Rep. Ney Easily Wins GOP Primary in Ohio
Blackwell Advances in Governor's Race

(Gold9472: Can someone explain to me how someone currently under investigation could win a Primary?)

By Peter Slevin
Washington Post Staff Writer
Wednesday, May 3, 2006; A08

CHICAGO, May 2 -- Rep. Robert W. Ney, an Ohio Republican under suspicion for his dealings with disgraced lobbyist Jack Abramoff, scored an easy primary victory Tuesday night amid a fight to avoid indictment and keep his job on Capitol Hill.

Sen. Mike DeWine (R) and Rep. Sherrod Brown (D) skated to victories in their Senate primaries, officially setting up a race that could be among the most competitive and expensive of the year.

Secretary of State J. Kenneth Blackwell, a social conservative, won the Republican primary for governor. He will face Rep. Ted Strickland (D), a seven-term congressman, in November as the Democrats seek to win the office for the first time since 1986.

In North Carolina, Durham County District Attorney Mike Nifong won a three-way Democratic primary to keep the job that propelled him to national prominence after last month's rape allegations against Duke University lacrosse players. He obtained indictments against two players in a prosecution that his sharpest critics say was partly motivated by his political ambitions.

In other Ohio congressional races, Rep. Jean Schmidt -- a freshman best known for calling Rep. John P. Murtha (D-Pa.), a decorated Marine veteran, a coward during a floor debate on Iraq -- was leading former congressman Bob McEwen. The GOP winner is expected to take the seat against weak opposition in November.

State Sen. Charlie Wilson (D) looked likely to win the nomination for Strickland's seat as a write-in candidate. He spent hundreds of thousands of dollars on the primary against two little-known candidates after failing to qualify for the ballot because of a signature mix-up. Former state representative Betty Sutton (D) won a tough primary for Brown's seat.

Democratic victories in Ohio are considered essential if the party is to reach its goal of winning control of the Senate and House. The Senate race is considered a toss-up, and several House races are competitive, a rarity in an age when incumbents almost always triumph.

The state is also seen as an important test of the national Democratic strategy to challenge the competence and ethics of the GOP leadership.

Republicans have occupied the governor's office since 1990 and now control the state's political levers. But a series of scandals have combined with a stuttering economy to give the Democrats hope. The state's industrial base is shrinking, with announcements of new automotive industry cuts contributing to voters' perception that the state and the nation are on the wrong track.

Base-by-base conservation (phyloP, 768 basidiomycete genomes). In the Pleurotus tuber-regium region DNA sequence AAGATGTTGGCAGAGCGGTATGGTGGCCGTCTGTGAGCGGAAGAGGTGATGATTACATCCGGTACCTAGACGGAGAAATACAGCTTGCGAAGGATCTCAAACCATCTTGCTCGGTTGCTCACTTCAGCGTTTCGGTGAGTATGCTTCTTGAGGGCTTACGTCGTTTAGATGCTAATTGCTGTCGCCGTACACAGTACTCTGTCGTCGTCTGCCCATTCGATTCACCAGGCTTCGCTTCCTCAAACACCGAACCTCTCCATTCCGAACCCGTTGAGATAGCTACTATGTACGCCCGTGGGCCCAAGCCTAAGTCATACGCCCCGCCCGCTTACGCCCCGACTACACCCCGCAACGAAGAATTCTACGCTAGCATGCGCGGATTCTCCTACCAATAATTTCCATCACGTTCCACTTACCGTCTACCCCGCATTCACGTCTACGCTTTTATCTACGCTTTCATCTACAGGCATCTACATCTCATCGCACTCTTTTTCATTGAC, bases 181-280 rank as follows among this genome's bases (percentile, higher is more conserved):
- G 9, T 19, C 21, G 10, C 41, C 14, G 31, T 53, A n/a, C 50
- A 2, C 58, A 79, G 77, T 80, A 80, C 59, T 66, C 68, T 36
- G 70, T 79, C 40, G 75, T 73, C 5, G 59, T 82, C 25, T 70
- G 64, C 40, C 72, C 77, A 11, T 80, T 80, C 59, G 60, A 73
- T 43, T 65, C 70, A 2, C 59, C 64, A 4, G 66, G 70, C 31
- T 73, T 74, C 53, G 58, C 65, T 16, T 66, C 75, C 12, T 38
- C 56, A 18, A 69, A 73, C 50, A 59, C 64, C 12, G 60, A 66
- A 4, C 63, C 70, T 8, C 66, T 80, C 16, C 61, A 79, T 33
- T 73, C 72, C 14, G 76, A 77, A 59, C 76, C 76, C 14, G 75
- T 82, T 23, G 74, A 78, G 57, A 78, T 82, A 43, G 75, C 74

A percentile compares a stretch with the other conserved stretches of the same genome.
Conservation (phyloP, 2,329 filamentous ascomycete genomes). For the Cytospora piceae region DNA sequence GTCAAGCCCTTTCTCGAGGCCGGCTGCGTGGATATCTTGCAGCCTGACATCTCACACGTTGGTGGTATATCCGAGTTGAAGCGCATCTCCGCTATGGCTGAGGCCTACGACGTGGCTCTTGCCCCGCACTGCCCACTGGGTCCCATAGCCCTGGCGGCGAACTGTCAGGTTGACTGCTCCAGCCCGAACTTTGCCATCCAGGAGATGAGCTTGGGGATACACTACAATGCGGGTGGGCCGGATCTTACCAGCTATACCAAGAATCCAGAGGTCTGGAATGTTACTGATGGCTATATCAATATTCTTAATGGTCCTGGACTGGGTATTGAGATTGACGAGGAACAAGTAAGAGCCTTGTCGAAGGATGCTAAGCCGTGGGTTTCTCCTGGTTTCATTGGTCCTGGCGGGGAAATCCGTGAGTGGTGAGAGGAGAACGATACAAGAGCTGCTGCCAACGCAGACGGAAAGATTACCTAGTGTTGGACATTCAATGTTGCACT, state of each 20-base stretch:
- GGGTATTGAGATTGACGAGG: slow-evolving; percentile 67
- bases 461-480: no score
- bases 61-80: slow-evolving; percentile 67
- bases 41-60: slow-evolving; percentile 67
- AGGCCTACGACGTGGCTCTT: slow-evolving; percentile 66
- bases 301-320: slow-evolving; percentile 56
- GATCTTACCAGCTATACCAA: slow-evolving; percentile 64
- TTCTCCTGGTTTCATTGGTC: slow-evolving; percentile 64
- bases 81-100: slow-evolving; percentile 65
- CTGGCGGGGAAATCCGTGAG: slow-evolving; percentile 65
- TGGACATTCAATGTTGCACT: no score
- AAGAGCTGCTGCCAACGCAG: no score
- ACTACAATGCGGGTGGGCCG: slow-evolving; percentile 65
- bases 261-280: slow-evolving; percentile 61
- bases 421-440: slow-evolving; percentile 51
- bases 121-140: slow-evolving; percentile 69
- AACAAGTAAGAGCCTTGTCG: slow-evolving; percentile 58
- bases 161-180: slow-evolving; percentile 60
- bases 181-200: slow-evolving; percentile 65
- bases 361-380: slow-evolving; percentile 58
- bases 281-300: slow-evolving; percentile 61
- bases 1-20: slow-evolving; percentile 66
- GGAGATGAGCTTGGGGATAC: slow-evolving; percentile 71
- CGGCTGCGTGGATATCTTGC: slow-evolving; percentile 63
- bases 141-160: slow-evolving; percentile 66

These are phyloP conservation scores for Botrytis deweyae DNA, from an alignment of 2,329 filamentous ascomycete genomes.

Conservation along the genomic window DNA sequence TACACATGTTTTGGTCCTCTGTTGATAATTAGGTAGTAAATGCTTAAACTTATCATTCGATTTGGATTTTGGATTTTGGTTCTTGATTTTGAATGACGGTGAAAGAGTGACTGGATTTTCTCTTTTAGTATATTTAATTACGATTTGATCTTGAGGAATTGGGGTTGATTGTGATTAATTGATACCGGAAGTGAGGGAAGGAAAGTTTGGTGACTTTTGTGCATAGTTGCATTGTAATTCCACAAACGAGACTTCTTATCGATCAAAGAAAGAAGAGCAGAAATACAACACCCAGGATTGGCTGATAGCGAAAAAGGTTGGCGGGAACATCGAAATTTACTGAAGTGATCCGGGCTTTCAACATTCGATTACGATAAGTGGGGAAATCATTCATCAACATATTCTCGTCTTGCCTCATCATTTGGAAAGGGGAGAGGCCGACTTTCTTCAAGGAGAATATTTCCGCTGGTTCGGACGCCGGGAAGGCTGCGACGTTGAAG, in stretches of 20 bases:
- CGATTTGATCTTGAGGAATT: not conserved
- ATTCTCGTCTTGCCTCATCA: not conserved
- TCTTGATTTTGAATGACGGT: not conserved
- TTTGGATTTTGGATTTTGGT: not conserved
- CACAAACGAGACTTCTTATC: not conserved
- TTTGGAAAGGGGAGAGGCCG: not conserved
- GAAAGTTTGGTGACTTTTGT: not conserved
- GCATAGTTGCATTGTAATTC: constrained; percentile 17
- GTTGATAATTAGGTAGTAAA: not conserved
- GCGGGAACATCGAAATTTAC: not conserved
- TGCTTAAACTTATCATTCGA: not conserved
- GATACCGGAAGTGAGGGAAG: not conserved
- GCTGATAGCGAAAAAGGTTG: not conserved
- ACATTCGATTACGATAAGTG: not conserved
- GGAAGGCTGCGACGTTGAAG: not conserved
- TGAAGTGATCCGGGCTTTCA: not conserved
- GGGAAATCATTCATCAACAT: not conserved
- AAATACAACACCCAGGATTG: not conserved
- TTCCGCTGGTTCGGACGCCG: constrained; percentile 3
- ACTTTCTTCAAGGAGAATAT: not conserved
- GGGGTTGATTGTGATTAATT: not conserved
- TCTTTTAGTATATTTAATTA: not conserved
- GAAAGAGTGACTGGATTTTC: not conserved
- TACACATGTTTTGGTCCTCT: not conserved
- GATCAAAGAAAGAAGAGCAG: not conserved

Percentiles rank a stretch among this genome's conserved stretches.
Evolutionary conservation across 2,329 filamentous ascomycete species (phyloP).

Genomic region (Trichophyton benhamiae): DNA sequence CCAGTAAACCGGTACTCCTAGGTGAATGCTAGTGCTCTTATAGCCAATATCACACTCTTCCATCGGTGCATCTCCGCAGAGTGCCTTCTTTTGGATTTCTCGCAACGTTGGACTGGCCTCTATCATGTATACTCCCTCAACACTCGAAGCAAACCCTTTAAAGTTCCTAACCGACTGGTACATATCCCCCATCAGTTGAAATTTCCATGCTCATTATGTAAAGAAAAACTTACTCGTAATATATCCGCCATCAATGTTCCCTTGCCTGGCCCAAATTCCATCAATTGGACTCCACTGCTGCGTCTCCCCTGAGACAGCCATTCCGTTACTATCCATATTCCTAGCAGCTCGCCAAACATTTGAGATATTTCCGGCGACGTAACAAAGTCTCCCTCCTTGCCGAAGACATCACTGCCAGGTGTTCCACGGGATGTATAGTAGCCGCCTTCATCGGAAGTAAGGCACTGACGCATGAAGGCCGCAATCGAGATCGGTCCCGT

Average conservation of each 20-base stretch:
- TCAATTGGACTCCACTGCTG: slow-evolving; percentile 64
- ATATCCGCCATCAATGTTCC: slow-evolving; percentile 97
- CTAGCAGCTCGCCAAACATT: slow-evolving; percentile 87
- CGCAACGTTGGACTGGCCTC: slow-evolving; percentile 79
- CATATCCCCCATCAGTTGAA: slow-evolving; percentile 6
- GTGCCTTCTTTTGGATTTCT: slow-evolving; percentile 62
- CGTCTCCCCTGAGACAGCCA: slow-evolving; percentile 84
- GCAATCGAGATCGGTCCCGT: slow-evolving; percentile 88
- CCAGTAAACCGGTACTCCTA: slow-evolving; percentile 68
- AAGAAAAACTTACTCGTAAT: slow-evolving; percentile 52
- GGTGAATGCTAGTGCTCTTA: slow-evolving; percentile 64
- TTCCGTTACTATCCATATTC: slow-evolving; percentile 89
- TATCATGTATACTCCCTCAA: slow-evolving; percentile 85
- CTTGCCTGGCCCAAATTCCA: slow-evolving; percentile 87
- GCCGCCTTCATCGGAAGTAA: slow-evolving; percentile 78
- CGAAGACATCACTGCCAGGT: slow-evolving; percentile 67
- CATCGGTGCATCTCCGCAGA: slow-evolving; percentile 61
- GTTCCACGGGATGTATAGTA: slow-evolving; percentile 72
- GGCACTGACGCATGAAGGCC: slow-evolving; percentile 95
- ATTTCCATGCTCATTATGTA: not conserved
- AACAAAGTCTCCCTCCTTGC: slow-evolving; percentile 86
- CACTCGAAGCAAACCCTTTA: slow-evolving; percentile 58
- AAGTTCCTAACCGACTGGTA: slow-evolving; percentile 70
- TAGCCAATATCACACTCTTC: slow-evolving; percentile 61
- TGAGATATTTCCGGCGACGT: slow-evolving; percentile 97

Analysts expect that the heaviest drag on Republican ambitions will come from Gov. Bob Taft (R), whose approval rating fell below 20 percent after he pleaded no contest to accepting secret gifts. Many came from Tom Noe, a local Republican Party leader accused of defrauding the state workers'-compensation fund.

Noe has also been charged by a Toledo grand jury with funneling $45,400 in campaign contributions to President Bush's reelection campaign. Several Republican candidates, including Blackwell and DeWine, hurried to donate the money to charity after the scandal broke.

Ney is becoming as much a target as Taft. He accepted gifts, including meals, sports tickets and a golf trip to Scotland, from Abramoff and his lobbying team. Prosecutors investigating criminal allegations against Ney said he collected "a stream of things of value" in exchange for official actions.

Despite his legal troubles, Ney continued to raise a significant amount of money for his race against Republican James Harris, a financial analyst.

If Ney stays in the race, as he has vowed he will, his November opponent will be Zachary T. Space, a Dover lawyer who outdistanced Chillicothe Mayor Joe Sulzer and two other opponents in the Democratic primary.

Blackwell, who led the fight for an Ohio marriage initiative that helped Bush edge out Sen. John F. Kerry (D-Mass.) in 2004, is the favorite of the state's conservatives. Two Columbus area churches are the subject of a complaint to the Internal Revenue Service by 56 clergy members who say the churches and their affiliates have improperly boosted Blackwell's candidacy.

Church representatives deny wrongdoing, and the IRS has declined to say whether any inquiry is underway. Blackwell, who blasted as "bullies" the 31 religious figures who signed an earlier complaint, is the second African American to win a gubernatorial nomination this year. The other is Pennsylvania Republican Lynn Swann, a former football star.

Voters in Indiana handed primary victories to all nine House incumbents and to Sen. Richard G. Lugar (R), who was unopposed.